Build your own Siri
Courtesy KLINT FINLEY, Wired.com
n the Iron Man movies, Tony Stark uses a voice-controlled computer assistant called J.A.R.V.I.S. It manages the lights and security system in his home, helps him pilot his Iron Man suits, and even assists with his research. Some of this is still very much in the realm of science fiction, but not all of it. Inspired by the Iron Man movies, two Princeton students have built a J.A.R.V.I.S. for the real world.
“That was even the initial project name — ‘J.A.R.V.I.S.’ — until we decided that it was too unoriginal,” says one of the project’s creators, Charles Marsh. Instead, they now call it Jasper.
It’s like Siri, but instead of running on your smartphone, it operates from a small, stand-alone unit with a microphone and an internet connection
No, Jasper isn’t as sophisticated as its science fictional inspiration. It’s more like Siri or Google Now, but instead of running on your smartphone, it operates from a small, stand-alone unit with a microphone and an internet connection. And it’s open source, meaning anyone can take the designs and build their own and modify it as need be.
Jasper acts as an “always on” system. When you say its name, it will respond with a beep indicating that’s it’s ready for instructions. So far, it can do things like tell you whether you have new Facebook notifications or Gmail messages, play songs from Spotify and, of course, tell you what the weather is like. It also offers a developer interface that lets outside programmers add new tools that can be triggered by additional keywords.
Marsh built the tool alongside a fellow Princeton student named Shubhro Saha. Most of the development happened over the summer, while Marsh was interning at Microsoft in Seattle and Saha at an online advertising outfit AppNexus in New York City. “Every night after work, we’d hold a Google Hangout to discuss design decisions, bugs, TODOs, and everything else we needed to get done,” Marsh remembers.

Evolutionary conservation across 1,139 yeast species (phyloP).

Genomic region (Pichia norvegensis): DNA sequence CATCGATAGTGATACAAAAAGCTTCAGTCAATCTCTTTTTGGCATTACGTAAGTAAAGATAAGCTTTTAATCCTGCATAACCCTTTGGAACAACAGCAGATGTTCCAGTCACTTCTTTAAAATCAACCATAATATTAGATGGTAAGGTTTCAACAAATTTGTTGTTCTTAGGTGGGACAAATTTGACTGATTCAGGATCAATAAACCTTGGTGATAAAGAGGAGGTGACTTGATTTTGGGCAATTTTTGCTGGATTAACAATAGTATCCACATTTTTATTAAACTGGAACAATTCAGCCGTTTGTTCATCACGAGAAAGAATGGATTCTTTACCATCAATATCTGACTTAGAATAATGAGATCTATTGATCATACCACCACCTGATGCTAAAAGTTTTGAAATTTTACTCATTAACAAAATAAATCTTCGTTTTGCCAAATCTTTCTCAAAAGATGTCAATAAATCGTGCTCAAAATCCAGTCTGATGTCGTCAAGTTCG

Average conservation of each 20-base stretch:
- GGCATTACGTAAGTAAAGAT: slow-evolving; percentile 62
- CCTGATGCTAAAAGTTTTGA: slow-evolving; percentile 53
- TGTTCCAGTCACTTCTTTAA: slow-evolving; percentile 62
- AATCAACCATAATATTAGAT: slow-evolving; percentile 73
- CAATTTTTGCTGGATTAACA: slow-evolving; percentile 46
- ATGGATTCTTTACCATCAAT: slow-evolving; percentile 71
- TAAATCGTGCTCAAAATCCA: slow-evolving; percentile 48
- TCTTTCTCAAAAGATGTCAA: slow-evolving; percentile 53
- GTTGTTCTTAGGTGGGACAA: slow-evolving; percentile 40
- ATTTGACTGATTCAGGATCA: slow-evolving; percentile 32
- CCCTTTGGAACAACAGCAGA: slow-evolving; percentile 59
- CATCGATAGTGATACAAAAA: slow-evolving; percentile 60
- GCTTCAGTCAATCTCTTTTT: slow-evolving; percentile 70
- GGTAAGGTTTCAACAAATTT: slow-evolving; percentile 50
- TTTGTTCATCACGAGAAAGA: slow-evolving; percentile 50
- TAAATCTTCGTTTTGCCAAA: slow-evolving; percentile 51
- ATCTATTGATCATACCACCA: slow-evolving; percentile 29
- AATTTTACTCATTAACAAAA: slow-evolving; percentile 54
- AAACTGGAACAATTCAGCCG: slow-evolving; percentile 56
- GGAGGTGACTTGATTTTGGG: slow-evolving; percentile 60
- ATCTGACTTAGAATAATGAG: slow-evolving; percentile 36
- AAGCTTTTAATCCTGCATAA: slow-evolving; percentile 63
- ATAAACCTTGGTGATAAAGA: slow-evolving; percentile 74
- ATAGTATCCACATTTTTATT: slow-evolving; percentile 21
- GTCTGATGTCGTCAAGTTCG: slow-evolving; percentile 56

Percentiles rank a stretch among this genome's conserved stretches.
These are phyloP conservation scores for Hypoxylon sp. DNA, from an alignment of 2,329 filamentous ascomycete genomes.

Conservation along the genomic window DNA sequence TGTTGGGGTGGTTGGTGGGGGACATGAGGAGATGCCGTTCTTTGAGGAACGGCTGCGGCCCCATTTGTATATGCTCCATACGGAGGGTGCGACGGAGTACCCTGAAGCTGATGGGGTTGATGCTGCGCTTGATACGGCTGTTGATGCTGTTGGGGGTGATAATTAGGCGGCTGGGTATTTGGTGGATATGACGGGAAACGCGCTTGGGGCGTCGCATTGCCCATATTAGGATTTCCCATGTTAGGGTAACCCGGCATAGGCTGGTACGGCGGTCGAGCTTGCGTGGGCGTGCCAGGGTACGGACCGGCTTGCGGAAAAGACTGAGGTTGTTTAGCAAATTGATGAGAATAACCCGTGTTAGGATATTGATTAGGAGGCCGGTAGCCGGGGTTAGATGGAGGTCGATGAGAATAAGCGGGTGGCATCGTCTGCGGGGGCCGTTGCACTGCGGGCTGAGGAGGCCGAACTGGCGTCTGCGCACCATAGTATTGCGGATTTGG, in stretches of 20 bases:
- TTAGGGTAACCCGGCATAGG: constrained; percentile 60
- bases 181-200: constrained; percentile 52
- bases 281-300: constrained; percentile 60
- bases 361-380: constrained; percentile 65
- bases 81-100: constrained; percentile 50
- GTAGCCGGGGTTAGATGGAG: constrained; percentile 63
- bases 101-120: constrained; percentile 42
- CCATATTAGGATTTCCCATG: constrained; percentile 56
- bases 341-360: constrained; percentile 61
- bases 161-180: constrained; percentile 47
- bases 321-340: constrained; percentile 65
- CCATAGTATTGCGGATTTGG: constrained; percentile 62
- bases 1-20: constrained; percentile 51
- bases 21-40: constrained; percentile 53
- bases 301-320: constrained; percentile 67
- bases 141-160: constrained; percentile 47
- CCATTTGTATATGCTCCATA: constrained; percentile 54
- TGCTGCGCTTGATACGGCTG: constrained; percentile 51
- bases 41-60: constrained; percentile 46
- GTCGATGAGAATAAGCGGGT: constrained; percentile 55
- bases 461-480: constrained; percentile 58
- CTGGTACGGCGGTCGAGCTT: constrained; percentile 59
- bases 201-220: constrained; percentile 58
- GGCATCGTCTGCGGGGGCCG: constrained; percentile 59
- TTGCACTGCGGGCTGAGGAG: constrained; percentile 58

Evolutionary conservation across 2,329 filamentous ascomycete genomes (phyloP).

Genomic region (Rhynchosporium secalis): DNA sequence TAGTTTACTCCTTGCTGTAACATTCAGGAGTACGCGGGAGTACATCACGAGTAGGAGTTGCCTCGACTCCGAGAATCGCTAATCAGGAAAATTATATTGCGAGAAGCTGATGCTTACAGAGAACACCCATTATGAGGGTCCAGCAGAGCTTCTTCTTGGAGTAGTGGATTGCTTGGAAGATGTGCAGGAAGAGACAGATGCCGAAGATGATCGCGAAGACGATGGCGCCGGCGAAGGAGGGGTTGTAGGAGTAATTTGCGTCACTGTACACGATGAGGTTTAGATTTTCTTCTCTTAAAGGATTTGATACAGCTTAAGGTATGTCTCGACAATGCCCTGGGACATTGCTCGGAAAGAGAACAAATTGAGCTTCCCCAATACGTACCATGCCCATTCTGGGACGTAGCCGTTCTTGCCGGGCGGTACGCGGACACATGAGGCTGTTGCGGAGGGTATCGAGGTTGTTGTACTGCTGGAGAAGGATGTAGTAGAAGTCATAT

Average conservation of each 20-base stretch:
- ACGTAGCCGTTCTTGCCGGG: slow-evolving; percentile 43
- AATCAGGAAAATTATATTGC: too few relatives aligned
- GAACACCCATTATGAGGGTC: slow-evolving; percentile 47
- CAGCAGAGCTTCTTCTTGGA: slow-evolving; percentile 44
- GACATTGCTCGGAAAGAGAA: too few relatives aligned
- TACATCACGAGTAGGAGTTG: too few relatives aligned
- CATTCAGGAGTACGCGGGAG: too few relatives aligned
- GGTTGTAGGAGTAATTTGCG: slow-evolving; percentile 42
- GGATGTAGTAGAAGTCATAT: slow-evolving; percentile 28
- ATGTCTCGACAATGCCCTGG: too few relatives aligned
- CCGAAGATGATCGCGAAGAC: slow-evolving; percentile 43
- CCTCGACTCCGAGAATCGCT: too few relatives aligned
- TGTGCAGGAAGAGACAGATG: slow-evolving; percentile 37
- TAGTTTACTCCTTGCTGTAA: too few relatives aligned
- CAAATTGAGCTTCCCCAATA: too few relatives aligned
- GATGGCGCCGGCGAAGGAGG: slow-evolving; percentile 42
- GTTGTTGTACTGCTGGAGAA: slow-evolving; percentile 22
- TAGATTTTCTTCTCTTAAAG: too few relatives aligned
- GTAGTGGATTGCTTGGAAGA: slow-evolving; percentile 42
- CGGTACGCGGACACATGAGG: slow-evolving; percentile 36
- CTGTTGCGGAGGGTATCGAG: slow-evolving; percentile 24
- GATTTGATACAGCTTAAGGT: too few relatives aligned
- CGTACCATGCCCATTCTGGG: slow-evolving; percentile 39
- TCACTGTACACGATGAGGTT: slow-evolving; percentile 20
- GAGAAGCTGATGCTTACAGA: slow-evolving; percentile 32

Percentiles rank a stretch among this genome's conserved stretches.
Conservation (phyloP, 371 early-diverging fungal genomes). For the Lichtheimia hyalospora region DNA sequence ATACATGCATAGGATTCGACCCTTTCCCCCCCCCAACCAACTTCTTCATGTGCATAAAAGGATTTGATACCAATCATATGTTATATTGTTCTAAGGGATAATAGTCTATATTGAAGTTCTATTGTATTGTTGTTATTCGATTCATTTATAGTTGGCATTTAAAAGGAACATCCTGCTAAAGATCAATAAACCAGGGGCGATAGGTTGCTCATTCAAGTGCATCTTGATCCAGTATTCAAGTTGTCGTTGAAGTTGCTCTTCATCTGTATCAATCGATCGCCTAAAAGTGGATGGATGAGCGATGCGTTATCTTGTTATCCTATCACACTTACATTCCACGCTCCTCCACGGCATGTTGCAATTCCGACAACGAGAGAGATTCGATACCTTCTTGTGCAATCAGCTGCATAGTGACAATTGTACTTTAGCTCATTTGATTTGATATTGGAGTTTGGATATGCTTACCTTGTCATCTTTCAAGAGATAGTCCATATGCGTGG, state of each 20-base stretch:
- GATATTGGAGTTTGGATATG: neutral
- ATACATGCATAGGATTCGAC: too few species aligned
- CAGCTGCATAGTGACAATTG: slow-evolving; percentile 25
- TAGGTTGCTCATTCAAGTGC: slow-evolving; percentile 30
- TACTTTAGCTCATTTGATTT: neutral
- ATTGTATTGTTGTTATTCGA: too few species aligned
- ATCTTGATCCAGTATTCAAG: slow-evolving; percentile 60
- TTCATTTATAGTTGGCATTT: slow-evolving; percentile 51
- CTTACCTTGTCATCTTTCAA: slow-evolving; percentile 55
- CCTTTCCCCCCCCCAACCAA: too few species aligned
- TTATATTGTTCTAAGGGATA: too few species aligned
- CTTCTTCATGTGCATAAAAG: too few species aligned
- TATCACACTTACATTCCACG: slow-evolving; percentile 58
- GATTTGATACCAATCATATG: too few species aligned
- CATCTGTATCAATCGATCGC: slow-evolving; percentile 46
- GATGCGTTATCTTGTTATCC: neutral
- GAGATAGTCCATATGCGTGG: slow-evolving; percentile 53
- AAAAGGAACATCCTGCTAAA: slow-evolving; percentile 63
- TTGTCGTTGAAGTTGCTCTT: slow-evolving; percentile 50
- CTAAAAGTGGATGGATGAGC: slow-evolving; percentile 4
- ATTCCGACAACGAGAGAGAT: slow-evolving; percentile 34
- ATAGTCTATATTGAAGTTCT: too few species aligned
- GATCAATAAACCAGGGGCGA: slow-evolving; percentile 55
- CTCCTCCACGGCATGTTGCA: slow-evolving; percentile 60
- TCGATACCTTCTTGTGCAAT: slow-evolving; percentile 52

But like most open source projects, Jasper stands on the shoulders of existing open source code. Much of the voice recognition system, for example, is built on CMUSphinx, CMUCLTK and Phonetisaurus. “We saw Jasper as a great way to show developers what’s possible within the realm of open source,” he says. “We were amazed by how far we could get with these free, open solutions, and we wanted others to be similarly inspired.”
If you’re inspired, one option is to help the two expand the reach of Jasper. You can build your own with little more than a Raspberry Pi mini-computer, a speaker, and a microphone. Jasper’s source code has only been out for a day, but Marsh says they’ve already heard from several developers interested in building on top of it. “One individual mentioned that he was looking into powering his entire home with Jasper after wiring it with microphones,” he says. “Another asked us about automating vehicles in his factory with Jasper-powered voice control. Another even mentioned using Jasper in the classroom as a tool to teach kids about programming.”
For the time being, Marsh says, he and Saha have no plans to build a business around the tool. They simply wants others to join in. “When we were planning out the Jasper vision, what we really saw was a platform for hackers: its beauty lay in its extensibility,” he explains. “Nothing excited us more than to see what other programmers could do with the device.” Such is the beauty of open source.